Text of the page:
Languages change and evolve, but this fact raises many questions: is change good or bad? What drives the evolution of languages? Can/should it be stopped? The selection of videos in this section illustrate the various debates and discussions surrounding language change.

05.2 Why do languages change?
Prof. Anthony Pym explores a few factors playing in the process of language change.

David Crystal – How is the internet changing language today?
David Crystal explores several ways in which the internet and new technologies are changing language.

David Crystal – Is control of English shifting away from British and American native speakers?
Professor David Crystal discusses language change through the influence of non-native English speakers on the English language.

Development of Broadcast Standard US English
Bill Labov talks about the shift in Standard from a RP (Received Pronunciation) influenced r-less pronunciation to a r-full (i.e. rhotic) pronunciation.

Language Typology – Reasons for Language Change
This E-Lecture discusses the main principles of language variation in order to find out in what way they influence the development of English from its beginnings to the present day. The examples used here are from PDE as well as from former stages of the English language..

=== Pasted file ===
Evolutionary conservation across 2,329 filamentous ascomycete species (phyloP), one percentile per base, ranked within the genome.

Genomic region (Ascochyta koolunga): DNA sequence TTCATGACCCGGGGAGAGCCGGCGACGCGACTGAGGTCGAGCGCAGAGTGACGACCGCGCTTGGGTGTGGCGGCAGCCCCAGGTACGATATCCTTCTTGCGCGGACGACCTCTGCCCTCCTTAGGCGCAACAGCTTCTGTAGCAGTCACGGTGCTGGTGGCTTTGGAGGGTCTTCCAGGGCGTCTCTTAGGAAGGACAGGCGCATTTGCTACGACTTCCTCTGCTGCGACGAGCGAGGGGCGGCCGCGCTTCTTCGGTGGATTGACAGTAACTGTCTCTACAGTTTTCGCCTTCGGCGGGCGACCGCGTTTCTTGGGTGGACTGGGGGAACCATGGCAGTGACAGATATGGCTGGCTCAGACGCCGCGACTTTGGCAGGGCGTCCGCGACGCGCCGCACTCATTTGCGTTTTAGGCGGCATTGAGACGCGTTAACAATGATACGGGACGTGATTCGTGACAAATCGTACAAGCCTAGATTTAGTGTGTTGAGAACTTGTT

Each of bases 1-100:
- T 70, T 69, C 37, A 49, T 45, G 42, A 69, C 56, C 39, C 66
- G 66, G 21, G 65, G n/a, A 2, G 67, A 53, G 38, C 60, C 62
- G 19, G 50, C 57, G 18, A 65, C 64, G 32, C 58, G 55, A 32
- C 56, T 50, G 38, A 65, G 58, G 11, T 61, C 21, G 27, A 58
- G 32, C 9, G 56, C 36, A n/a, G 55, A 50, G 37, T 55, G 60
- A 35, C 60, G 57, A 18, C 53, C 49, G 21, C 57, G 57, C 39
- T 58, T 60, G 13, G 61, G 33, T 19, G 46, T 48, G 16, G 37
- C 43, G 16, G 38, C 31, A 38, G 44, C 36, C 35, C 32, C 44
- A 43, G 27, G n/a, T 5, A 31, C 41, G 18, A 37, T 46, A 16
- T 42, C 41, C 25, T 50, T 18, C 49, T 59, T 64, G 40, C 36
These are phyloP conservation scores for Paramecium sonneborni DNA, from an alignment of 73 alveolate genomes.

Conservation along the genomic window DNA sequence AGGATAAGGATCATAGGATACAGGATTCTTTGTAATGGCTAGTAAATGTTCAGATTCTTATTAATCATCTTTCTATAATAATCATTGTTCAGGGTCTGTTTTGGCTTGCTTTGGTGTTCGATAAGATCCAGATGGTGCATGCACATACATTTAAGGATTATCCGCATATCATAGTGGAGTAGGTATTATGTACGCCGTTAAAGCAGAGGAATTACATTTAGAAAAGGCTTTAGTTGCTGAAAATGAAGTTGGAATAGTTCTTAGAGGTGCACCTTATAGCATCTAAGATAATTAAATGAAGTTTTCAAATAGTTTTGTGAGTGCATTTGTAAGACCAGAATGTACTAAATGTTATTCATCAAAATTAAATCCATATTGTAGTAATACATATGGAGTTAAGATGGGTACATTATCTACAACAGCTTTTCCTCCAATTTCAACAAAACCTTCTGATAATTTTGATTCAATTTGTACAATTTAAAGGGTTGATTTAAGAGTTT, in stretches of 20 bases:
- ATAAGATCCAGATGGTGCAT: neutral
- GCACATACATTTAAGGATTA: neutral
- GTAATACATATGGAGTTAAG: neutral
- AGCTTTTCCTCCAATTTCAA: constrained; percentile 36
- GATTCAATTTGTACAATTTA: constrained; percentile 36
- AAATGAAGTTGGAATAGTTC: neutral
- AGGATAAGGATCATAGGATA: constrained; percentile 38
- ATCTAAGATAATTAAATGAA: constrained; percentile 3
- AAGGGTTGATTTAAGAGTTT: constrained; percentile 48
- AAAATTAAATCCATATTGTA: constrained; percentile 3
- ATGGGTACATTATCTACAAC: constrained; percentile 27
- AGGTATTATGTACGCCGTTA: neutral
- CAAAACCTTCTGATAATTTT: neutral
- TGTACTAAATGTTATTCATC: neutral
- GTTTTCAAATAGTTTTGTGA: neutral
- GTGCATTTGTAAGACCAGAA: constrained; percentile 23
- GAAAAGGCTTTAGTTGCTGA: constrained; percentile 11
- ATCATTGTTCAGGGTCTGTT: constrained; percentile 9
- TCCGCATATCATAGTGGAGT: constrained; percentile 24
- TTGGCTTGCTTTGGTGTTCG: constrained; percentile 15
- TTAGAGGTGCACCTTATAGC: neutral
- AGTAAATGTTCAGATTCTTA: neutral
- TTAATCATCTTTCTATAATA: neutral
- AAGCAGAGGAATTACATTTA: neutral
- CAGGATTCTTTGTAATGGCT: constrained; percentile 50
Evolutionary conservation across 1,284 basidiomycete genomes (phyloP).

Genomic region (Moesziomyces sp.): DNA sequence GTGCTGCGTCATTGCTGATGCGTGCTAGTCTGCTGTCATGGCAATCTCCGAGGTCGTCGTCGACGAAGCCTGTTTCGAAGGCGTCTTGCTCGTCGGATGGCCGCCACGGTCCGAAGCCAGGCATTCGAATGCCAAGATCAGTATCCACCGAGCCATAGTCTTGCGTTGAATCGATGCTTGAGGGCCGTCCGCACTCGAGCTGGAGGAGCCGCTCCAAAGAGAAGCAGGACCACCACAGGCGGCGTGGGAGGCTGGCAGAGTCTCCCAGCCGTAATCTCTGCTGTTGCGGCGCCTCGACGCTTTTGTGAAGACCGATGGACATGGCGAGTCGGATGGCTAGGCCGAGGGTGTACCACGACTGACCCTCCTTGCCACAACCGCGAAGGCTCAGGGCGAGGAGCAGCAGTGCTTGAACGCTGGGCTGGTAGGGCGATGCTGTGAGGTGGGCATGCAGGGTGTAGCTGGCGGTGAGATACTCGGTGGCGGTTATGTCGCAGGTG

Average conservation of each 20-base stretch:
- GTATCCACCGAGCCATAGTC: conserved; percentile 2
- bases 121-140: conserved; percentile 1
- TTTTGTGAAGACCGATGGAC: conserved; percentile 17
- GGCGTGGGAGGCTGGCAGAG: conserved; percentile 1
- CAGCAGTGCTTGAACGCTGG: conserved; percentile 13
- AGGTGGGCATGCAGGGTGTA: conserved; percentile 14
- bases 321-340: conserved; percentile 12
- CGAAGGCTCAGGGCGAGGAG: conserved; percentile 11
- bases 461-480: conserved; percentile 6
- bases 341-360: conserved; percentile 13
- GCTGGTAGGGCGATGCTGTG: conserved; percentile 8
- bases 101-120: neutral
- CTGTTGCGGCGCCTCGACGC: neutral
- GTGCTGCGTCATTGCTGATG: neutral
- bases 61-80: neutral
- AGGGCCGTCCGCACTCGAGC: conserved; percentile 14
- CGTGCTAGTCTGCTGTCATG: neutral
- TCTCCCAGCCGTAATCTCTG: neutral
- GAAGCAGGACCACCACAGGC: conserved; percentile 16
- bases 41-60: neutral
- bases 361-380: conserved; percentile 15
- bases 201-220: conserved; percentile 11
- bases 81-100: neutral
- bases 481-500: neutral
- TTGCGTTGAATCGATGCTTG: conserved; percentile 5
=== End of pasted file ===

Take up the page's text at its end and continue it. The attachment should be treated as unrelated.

Lexical Change – A2 English Language revision
This powerpoint presentation explores a few ways of introducing new words in English.

Linguistic evolution: how and why languages change
This powerpoint is an introductory lecture on the causes of language change.Some parts adapted from Trask, R. L. & R. M. Millar (2007) Trasks Historical Linguistics. London: Hodder Arnold.

Northern Cities Vowel Shift
Bill Labov discusses the Northern Cities Vowel Shift in American English.

Speaking in Tongues: The History of Language Episode #2 Constant Change preview
In this program, John McWhorter, author of The Power of Babel: A Natural History of Language; Lyle Campbell, of the University of Utah; Brian Joseph, of The Ohio State University; and population geneticist Luigi Luca Cavalli-Sforza examine factors that contributed to the diversification and spread of languages, including early migration, the introduction of agriculture, and genes. Language transfer from mother to child and from one population to the next is also investigated, along with the concept of dialects and commonalities among the worlds more than 6,000 languages. (48 minutes) One part of a five part ground breaking documentary series

Sound Change in Philadelphia
William Labov, Professor of Linguistics at the University of Pennsylvania, describes the evolution of English in the city of Philadelphia. Talk on April 11, 2011, sponsored by the Association of Senior and Emeritus Faculty of the School of Medicine at the University of Pennsylvania.